According to a CNN/Opinion Research Corp. national poll released Tuesday, 73 % of respondents said that the Senate should ratify the Treaty, while 24 % said that it should be rejected. That is, Americans support ratification of the Treaty by a 3 to 1 majority.
As contentious as the ratification process has been, the Treaty itself mandates only a modest reduction in the number of deployed strategic nuclear weapons, and strategic delivery vehicles, by the United States and Russia; viz., from the present 2200 deployed weapons to 1550, and to a total of 700 delivery vehicles. A verification regimen is also stipulated by the Treaty.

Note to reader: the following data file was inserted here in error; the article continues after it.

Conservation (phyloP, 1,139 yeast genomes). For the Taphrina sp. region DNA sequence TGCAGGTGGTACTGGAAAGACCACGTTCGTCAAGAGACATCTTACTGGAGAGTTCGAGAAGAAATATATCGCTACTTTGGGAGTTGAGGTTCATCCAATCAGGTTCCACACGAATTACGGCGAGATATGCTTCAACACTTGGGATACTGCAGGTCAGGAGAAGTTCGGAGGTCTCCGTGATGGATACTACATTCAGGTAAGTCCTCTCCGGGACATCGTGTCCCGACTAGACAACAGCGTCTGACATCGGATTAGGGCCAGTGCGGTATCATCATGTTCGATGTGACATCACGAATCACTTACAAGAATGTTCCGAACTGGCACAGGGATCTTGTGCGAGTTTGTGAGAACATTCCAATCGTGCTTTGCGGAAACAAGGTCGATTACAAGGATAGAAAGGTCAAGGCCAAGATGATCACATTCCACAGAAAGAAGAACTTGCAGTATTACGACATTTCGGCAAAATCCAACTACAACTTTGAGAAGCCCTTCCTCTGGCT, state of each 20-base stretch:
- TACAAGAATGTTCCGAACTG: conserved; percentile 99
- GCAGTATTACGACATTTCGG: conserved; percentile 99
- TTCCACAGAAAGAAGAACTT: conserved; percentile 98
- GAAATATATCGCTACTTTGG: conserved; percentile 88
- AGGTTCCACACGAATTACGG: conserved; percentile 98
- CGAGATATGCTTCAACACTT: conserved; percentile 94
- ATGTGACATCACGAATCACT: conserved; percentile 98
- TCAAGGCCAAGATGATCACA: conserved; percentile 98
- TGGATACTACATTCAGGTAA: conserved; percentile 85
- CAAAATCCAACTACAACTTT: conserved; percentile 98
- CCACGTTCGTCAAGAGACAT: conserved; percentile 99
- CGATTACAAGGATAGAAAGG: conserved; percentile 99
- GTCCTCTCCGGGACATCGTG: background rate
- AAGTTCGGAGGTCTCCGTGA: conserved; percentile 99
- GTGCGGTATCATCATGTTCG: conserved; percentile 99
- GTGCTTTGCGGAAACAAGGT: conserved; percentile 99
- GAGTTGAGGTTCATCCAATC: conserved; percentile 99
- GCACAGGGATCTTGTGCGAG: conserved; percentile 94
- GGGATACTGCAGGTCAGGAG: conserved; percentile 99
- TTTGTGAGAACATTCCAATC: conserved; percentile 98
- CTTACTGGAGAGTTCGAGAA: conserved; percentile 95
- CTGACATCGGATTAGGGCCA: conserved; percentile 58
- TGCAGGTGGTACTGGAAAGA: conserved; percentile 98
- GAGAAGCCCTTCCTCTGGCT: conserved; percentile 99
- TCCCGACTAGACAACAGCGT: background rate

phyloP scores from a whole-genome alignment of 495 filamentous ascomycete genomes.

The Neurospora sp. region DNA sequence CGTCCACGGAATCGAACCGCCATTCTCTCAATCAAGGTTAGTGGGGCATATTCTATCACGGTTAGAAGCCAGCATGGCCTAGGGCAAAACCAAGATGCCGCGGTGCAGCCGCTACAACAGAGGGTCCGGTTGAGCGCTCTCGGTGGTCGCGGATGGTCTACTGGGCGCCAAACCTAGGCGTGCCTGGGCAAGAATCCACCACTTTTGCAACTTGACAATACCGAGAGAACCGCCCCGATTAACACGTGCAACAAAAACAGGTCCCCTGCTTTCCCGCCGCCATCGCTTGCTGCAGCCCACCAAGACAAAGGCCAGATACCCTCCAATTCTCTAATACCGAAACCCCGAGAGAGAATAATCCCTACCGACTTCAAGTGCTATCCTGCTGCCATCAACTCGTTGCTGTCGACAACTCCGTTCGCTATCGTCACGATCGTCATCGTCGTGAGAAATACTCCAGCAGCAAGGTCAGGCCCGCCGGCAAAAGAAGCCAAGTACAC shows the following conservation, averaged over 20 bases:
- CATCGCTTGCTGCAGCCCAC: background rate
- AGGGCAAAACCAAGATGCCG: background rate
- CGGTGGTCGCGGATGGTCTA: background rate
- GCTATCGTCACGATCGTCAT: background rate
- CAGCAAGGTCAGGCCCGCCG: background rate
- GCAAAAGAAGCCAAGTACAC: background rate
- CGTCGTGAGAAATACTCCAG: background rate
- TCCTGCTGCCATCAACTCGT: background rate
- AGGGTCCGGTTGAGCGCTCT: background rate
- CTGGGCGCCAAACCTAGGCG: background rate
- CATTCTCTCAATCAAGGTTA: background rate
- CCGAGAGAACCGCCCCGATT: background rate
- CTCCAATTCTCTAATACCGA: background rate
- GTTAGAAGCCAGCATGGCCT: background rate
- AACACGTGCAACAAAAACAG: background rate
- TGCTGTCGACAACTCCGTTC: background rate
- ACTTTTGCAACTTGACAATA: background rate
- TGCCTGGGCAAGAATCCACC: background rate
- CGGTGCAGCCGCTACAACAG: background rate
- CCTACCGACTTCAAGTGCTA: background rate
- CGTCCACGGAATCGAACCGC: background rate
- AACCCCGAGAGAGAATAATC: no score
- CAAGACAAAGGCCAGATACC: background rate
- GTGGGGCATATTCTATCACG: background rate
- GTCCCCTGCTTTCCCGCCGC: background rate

However, many thousands of strategic nuclear weapons have been placed in storage by both sides, and large numbers of tactical nuclear weapons are also still deployed and remain in storage. Although none of these very dangerous assets have been considered by the Treaty, they may become the subject of some future negotiation. One imagines the world awaiting this future negotiation with bated breath.
Meanwhile, ratification of the Comprehensive Test Ban Treaty continues to be problematic for President Obama. It does seem unlikely that Senate Republicans, soon to be reinforced by 6 new members, will allow that treaty to go forward during the remaining two years of this Administration. After all, this is a treaty which is much opposed by the nuclear weapons industry!